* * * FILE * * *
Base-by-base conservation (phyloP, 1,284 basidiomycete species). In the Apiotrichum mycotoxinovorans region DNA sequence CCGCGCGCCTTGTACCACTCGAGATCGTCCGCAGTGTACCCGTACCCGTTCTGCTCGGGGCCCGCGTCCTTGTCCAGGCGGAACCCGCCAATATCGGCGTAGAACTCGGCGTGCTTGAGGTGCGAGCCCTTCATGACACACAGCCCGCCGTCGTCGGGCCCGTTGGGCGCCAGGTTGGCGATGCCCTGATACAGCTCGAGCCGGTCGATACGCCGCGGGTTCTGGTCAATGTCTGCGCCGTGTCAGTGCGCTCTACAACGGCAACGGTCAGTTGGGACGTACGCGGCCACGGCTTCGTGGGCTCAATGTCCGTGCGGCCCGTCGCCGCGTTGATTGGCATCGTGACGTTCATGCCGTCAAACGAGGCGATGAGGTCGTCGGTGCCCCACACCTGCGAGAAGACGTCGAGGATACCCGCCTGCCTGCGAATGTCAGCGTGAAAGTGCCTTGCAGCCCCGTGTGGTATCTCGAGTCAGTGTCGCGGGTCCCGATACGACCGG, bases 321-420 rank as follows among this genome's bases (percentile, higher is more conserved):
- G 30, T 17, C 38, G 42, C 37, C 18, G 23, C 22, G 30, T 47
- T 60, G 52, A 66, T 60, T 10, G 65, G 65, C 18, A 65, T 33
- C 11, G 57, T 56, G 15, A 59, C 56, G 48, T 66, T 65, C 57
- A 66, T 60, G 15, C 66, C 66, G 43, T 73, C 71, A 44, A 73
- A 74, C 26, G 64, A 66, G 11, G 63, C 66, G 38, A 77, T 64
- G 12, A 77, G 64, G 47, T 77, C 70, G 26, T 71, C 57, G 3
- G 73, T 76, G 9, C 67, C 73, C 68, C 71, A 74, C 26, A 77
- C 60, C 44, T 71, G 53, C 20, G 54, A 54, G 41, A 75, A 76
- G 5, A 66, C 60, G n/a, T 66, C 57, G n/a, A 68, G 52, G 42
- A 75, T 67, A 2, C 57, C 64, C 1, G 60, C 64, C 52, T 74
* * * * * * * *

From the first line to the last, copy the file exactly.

Base-by-base conservation (phyloP, 1,284 basidiomycete species). In the Apiotrichum mycotoxinovorans region DNA sequence CCGCGCGCCTTGTACCACTCGAGATCGTCCGCAGTGTACCCGTACCCGTTCTGCTCGGGGCCCGCGTCCTTGTCCAGGCGGAACCCGCCAATATCGGCGTAGAACTCGGCGTGCTTGAGGTGCGAGCCCTTCATGACACACAGCCCGCCGTCGTCGGGCCCGTTGGGCGCCAGGTTGGCGATGCCCTGATACAGCTCGAGCCGGTCGATACGCCGCGGGTTCTGGTCAATGTCTGCGCCGTGTCAGTGCGCTCTACAACGGCAACGGTCAGTTGGGACGTACGCGGCCACGGCTTCGTGGGCTCAATGTCCGTGCGGCCCGTCGCCGCGTTGATTGGCATCGTGACGTTCATGCCGTCAAACGAGGCGATGAGGTCGTCGGTGCCCCACACCTGCGAGAAGACGTCGAGGATACCCGCCTGCCTGCGAATGTCAGCGTGAAAGTGCCTTGCAGCCCCGTGTGGTATCTCGAGTCAGTGTCGCGGGTCCCGATACGACCGG, bases 321-420 rank as follows among this genome's bases (percentile, higher is more conserved):
- G 30, T 17, C 38, G 42, C 37, C 18, G 23, C 22, G 30, T 47
- T 60, G 52, A 66, T 60, T 10, G 65, G 65, C 18, A 65, T 33
- C 11, G 57, T 56, G 15, A 59, C 56, G 48, T 66, T 65, C 57
- A 66, T 60, G 15, C 66, C 66, G 43, T 73, C 71, A 44, A 73
- A 74, C 26, G 64, A 66, G 11, G 63, C 66, G 38, A 77, T 64
- G 12, A 77, G 64, G 47, T 77, C 70, G 26, T 71, C 57, G 3
- G 73, T 76, G 9, C 67, C 73, C 68, C 71, A 74, C 26, A 77
- C 60, C 44, T 71, G 53, C 20, G 54, A 54, G 41, A 75, A 76
- G 5, A 66, C 60, G n/a, T 66, C 57, G n/a, A 68, G 52, G 42
- A 75, T 67, A 2, C 57, C 64, C 1, G 60, C 64, C 52, T 74